But hey, what are the Austrians gonna say when the US economy now takes off with a massive Keynesian stimulus? It’ll be about 8 years late, BTW. Not least of Hillary’s failings was that she failed to more than match Trump’s Keynesianism with a tax/spending program better suited to help those blue collar workers in Michigan et al.

  19. Troy Prideaux
    December 12th, 2016 at 13:39 | #19

    @derrida derider
    Does anyone (other than the Austrian thinkers) actually take the Austrian school of economics seriously? It’s obviously worth a mention in a general economics text, but is it really worth dedicating a significant portion of a book to argue the virtues or shortcomings of what appears (to me at least) to be a pretty universally rejected fringe element of economics?

  20. GrueBleen
    December 12th, 2016 at 16:02 | #20

    @derrida derider
    Your #18

    I couldn’t agree with you more, DD, and I know that the now sadly departed Paul Fritjers (with whom I basically had this conversation a year or more ago in Club Troppo before I got banned there) would agree with both of us. But then, so would John Winston Howard who “immortalised” the distinction with his “it isn’t a lie if you actually believe it” stance on the ‘children overboard’ nonsense.

    But as for Trump … well, at heart he’s a salesman, and any good salesman can believe pretty much anything – at least for just about as long as it takes to say it. But salesman frequently have a serious weakness: they just don’t know when to stop selling and just accept the customer’s buy order. Does Trump have this kind of weakness ? It seems distinctly possible to me. So will he eventually turn off the Trumpkins by repeating the sales pitch once or twice (or more) times too often and somehow never actually delivering the goods ?

    But I can’t quite agree that lack of WWC oriented Keynesianism was a Hillary “failing” – I reckon basically the HRC camp just didn’t think that was a set of votes they were ever going to win, no matter what they said (“lying Hillary” after all). No, Trump won because he was able to “believe it” just long enough for the yokels to believe he really is one of them – after all, he won a huge number of counties (about 2600 or so, I think) by small enough margins to lose the ‘popular vote’ by a huge margin.

  21. Ernestine Gross
    December 12th, 2016 at 16:46 | #21

    @GrueBleen

    And who pays, the ‘exporter’ or the ‘importer’? Does the answer depend on the content of the ‘garbage’?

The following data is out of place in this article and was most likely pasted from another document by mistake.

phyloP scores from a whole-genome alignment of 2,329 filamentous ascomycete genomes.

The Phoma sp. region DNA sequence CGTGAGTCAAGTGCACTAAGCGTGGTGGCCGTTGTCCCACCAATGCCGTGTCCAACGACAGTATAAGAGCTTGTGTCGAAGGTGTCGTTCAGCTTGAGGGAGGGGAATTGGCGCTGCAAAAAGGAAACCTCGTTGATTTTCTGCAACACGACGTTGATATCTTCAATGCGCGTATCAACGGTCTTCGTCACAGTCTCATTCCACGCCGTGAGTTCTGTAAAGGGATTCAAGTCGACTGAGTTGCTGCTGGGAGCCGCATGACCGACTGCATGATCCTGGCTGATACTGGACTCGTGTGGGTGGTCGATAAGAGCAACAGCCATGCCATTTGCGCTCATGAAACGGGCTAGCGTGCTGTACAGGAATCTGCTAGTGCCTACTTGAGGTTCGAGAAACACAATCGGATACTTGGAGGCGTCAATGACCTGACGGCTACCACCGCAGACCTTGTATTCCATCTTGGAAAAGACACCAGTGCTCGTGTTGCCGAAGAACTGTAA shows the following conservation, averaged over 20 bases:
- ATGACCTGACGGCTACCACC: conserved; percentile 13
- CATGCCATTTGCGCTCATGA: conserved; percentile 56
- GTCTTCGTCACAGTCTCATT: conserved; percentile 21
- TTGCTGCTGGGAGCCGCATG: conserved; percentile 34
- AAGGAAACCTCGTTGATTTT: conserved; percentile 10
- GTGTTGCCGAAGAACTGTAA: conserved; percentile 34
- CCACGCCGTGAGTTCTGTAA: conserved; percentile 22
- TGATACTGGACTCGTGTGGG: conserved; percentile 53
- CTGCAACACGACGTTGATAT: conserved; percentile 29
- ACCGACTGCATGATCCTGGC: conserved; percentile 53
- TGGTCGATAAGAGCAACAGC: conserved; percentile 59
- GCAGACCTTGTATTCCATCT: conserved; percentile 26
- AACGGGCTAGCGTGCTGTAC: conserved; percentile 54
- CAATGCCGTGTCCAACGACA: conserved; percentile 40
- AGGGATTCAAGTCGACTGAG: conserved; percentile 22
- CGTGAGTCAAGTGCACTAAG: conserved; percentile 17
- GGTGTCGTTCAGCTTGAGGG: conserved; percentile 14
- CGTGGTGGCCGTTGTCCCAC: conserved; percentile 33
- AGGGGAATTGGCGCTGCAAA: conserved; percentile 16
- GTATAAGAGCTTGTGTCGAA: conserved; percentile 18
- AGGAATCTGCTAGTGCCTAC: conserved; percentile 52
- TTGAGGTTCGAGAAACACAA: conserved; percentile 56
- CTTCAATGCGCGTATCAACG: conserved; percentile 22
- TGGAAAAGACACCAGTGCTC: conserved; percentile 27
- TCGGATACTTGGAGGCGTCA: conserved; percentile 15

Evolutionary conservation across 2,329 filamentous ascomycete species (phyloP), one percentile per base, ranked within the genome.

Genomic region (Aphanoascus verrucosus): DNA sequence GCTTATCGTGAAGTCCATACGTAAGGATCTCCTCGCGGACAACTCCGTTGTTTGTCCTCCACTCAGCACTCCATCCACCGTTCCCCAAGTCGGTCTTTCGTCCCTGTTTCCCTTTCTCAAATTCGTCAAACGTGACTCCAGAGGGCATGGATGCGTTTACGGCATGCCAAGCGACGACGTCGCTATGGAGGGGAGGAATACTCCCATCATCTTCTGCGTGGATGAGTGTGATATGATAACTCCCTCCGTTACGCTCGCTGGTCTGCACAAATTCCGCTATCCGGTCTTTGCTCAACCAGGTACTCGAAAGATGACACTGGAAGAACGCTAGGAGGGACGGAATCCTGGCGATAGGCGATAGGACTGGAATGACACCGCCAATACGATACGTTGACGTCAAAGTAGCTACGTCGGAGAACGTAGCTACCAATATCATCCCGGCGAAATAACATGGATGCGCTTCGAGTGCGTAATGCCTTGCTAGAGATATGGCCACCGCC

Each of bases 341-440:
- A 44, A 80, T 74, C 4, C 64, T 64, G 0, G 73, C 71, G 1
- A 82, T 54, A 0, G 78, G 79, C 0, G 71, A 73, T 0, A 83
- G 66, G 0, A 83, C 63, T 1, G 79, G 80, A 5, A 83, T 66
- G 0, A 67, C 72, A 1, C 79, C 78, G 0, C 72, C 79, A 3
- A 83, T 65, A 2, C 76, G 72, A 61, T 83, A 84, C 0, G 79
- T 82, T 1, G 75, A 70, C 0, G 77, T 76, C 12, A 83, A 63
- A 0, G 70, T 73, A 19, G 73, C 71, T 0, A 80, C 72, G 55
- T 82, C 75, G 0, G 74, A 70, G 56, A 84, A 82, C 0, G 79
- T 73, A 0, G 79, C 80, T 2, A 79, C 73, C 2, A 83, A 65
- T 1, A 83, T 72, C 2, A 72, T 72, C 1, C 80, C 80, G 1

22. Collin Street
    December 12th, 2016 at 18:21 | #22

    Does anyone (other than the Austrian thinkers) actually take the Austrian school of economics seriously?

    Honestly I don’t think even austrian thinkers take it seriously; it’s just a framework to express their “contrariness” in, where “contrariness” just means “arsehole”.

  23. hc
    December 12th, 2016 at 19:02 | #23

    @Ernestine Gross

    You wrongly assume I see much relevance in the Coase Theorem. I don’t for very standard reasons – costs of organising class actions (R1), strategic issues (R2). My only defense of it is that it sometimes accommodates solutions that the Pigouvian tax/regulatory literature overlooks. namely wjhere the “victim” bribes the polluter. Sometimes this is politically more feasiblre than the standard attribution of property rights. Certainly not for cigarette smoking for R1. Nor do I think that subsidising greenhouse gas emitters to cut their emissions works nearly as well as an ETS or a straight carbon tax for R2.

  24. GrueBleen
    December 12th, 2016 at 19:13 | #24

    @Ernestine Gross

    Yes, you always ask the hard questions, don’t you 🙂

    Anyway, the web post wasn’t clear about that. Apparently it isn’t Swedish governmental agencies doing the “recycling” it’s a bunch of private firms. The most relevant quote I could find is:

    “She describes Sweden’s policy of importing waste to recycle from other countries as a temporary situation. “There’s a ban on landfill in EU countries, so instead of paying the fine they send it to us as a service. They should and will build their own plants, to reduce their own waste, as we are working hard to do in Sweden,” Ms Gripwall says.”

    To me it seems like the garbage isn’t actually bought or sold, just ‘donated’ (but who pays for transport ?)

    Anyway, for what it’s worth, the post I read is on: www independent co uk and the post pointer is: /environment/sweden-s-recycling-is-so-revolutionary-the-country-has-run-out-of-rubbish-a7462976.html

  25. may
    December 12th, 2016 at 19:17 | #25

    just because something is believed doesn’t mean it is true.

    if some one believes something that is not true and their reality doesn’t gel with hard truth they are not a liar, they are not reliable.

    post truth, truthiness,euphemisms etc are lies.

    any one using these terms to disguise lies is a liar.

    habitual users of these techniques lose the benefit of the doubt.

    one doesn’t have to be impolite or discriminatory in not going along with it.

    it’s not a bad idea to watch your back when doing so, true believers can get more than a little bit out of hand.

  26. may
    December 12th, 2016 at 19:39 | #26

    how come the costs (destruction of ecosystems,waste of non renewable resources, waste of usable by-products and so on) incurred by industrialisation never make it onto the “for profit” balance sheet?